- Dugas MJ, Anderson KG, Deschenes SS, Donegan E: Generalized anxiety disorder publications: where do we stand a decade later?. J Anxiety Disord. 2010, 24: 780-784. 10.1016/j.janxdis.2010.05.012.View ArticlePubMedGoogle Scholar
- Shin LM, Liberzon I: The neurocircuitry of fear, stress, and anxiety disorders. Neuropsychopharmacology. 2010, 35: 169-191. 10.1038/npp.2009.83.View ArticlePubMedGoogle Scholar
- Strawn JR, Wehry AM, DelBello MP, Rynn MA, Strakowski S: Establishing the neurobiologic basis of treatment in children and adolescents with generalized anxiety disorder. Depress Anxiety. 2012, 29: 328-339. 10.1002/da.21913.View ArticlePubMedGoogle Scholar
- Monk CS, Telzer EH, Mogg K, Bradley BP, Mai X, Louro HM, Chen G, McClure-Tone EB, Ernst M, Pine DS: Amygdala and ventrolateral prefrontal cortex activation to masked angry faces in children and adolescents with generalized anxiety disorder. Arch Gen Psychiatry. 2008, 65: 568-576. 10.1001/archpsyc.65.5.568.View ArticlePubMedPubMed CentralGoogle Scholar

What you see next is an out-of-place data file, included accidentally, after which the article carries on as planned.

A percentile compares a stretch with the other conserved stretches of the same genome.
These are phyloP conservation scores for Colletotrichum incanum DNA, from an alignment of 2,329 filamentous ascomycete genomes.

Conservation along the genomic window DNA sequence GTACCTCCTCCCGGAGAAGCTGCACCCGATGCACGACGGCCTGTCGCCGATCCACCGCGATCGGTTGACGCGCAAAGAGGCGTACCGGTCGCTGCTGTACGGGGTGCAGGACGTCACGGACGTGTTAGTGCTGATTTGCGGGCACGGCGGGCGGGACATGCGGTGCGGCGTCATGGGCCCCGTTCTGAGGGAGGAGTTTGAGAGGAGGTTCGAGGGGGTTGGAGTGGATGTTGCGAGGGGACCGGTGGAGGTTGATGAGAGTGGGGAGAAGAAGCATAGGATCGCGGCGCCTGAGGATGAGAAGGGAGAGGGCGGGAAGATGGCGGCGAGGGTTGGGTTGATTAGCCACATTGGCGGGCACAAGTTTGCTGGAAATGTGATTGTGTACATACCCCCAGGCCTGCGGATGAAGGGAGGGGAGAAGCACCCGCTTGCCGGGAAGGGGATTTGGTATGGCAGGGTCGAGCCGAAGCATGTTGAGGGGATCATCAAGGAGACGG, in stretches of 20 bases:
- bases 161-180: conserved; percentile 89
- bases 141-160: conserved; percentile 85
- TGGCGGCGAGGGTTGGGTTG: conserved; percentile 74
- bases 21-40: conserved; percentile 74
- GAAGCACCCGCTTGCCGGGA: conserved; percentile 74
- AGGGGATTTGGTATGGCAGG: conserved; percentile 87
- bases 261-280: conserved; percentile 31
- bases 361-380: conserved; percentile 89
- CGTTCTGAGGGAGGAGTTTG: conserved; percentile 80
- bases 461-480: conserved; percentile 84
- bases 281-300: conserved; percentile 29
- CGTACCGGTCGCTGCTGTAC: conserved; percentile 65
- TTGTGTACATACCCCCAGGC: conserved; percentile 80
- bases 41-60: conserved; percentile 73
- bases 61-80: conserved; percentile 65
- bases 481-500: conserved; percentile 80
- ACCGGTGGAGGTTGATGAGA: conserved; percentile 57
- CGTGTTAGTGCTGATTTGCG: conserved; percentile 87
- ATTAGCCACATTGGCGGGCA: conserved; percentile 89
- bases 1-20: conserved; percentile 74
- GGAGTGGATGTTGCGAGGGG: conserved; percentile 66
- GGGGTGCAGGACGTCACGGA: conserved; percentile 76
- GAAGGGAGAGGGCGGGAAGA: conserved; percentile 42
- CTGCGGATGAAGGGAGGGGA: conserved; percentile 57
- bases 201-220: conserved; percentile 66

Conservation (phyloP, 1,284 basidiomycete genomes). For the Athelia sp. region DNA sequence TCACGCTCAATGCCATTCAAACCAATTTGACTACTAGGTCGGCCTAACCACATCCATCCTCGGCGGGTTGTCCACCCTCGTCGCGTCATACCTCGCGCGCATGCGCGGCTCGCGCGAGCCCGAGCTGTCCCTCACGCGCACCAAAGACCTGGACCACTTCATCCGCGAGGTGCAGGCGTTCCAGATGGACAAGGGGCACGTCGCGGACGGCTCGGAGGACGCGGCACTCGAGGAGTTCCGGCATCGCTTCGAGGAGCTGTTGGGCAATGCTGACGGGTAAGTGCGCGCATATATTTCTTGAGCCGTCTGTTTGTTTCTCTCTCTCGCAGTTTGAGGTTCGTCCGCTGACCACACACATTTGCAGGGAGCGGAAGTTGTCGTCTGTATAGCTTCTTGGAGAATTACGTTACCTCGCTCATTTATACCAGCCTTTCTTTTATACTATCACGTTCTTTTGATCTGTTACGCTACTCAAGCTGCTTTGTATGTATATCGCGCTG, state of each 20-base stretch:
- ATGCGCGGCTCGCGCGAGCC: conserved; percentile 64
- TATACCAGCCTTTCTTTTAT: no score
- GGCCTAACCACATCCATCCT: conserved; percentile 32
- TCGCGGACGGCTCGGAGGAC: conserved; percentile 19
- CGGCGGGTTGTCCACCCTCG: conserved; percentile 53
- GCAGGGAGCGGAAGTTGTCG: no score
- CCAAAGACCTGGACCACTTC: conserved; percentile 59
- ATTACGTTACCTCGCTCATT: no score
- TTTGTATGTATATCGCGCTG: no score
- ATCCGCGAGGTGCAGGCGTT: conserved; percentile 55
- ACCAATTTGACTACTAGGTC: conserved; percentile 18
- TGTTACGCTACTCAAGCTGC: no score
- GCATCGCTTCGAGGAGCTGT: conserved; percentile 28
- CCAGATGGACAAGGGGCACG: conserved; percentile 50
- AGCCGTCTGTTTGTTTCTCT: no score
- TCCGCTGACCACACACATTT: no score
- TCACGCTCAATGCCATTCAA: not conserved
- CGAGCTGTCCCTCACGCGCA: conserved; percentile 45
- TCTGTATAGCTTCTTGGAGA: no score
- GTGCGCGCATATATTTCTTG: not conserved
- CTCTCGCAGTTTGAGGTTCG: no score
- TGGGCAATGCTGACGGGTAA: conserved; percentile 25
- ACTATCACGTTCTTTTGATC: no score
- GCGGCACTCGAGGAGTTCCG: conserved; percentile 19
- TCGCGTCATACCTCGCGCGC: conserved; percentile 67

- Davis M, Whalen PJ: The amygdala: vigilance and emotion. Mol Psychiatry. 2001, 6: 13-34. 10.1038/sj.mp.4000812.View ArticlePubMedGoogle Scholar
- LeDoux JE: Emotion circuits in the brain. Annu Rev Neurosci. 2000, 23: 155-184. 10.1146/annurev.neuro.23.1.155.View ArticlePubMedGoogle Scholar
- McClure EB, Monk CS, Nelson EE, Parrish JM, Adler A, Blair RJ, Fromm S, Charney DS, Leibenluft E, Ernst M, Pine DS: Abnormal attention modulation of fear circuit function in pediatric generalized anxiety disorder. Arch Gen Psychiatry. 2007, 64: 97-106. 10.1001/archpsyc.64.1.97.View ArticlePubMedGoogle Scholar